Arizona Law Grad Who Failed Bar Exam Asks to be Admitted Due To Technical Problems He Encountered

A former law student in Arizona who failed the remote online bar exam is asking the State Supreme Court to license him anyway, claiming software flaws kept him from passing the test.

The petition was filed by Jordan Evan Greenman, who claims his computer screen went blank and his mouse and keyboard became disabled during the July exam, contributing to a score that was five points below the passing threshold.

The petition may prompt similar challenges from other students who experienced software problems while taking online exams across the U.S. during the Covid-19 pandemic.

“This legal action will be closely watched,” said Aaron Taylor, Executive Director of the AccessLex Center for Legal Education Excellence. “It’s likely that others are already in the works.”

Frustrated test takers posted on social media with accounts of technical glitches they experienced during the online tests administered because the Covid-19 pandemic made in-person gatherings too dangerous.

ExamSoft, the company that provided software for the tests in 28 states and the District of Columbia, apologized for the glitches in August.

According to Greenman, the software crashed during the first of two Multistate Performance Test (MPT) questions. He said he got only 1 out of 6 possible points on that portion of the test, worth 10% of the overall exam score, and that he tallied consistently higher on other sections of the exam.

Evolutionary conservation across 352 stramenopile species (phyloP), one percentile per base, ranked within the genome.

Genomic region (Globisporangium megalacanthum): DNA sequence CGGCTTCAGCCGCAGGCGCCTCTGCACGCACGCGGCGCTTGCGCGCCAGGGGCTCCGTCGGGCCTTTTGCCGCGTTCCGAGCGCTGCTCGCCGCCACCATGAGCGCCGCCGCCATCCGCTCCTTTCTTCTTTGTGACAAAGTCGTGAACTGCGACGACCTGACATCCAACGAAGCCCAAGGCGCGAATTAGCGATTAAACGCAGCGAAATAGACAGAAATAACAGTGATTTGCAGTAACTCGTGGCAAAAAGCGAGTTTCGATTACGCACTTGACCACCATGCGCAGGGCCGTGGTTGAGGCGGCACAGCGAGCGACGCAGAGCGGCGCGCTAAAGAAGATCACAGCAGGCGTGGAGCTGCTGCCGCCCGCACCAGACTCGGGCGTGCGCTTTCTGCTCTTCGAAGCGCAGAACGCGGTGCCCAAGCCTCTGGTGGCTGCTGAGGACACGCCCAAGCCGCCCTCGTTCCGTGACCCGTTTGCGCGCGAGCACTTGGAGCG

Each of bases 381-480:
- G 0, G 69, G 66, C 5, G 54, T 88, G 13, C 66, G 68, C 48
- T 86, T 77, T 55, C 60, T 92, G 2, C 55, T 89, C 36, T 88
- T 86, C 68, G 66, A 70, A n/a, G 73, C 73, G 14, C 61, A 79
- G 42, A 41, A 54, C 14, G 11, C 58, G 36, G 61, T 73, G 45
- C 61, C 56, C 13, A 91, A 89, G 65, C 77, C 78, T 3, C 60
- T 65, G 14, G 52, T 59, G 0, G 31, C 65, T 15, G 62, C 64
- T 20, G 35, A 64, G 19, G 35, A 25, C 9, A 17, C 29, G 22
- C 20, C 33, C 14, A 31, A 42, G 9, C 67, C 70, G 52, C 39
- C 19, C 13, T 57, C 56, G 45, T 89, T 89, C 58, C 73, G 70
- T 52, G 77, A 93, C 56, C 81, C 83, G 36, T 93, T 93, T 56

Greenman is asking the Arizona Supreme Court to review the decision of its Committee on Examinations not to recommend him to be admitted to the bar based on the score.

Greenman’s attorney, Ilan Wurman, a professor with the Sandra Day O’Connor College of Law at Arizona State University, said the situation has been “extraordinarily difficult” on his client.

The Association of Academic Support Educators in July asked state courts and examining boards to make appropriate scoring adjustments for examinees who were affected by these types of issues. And some jurisdictions have already done so, while others are still considering action.

“We laud the states that took actions like Delaware and Colorado, and hope to see California and others follow suit, even if retroactively,” said Marsha Griggs, a professor at Washburn University School of Law in Kansas, in a written statement.

You can read more about this issue here.

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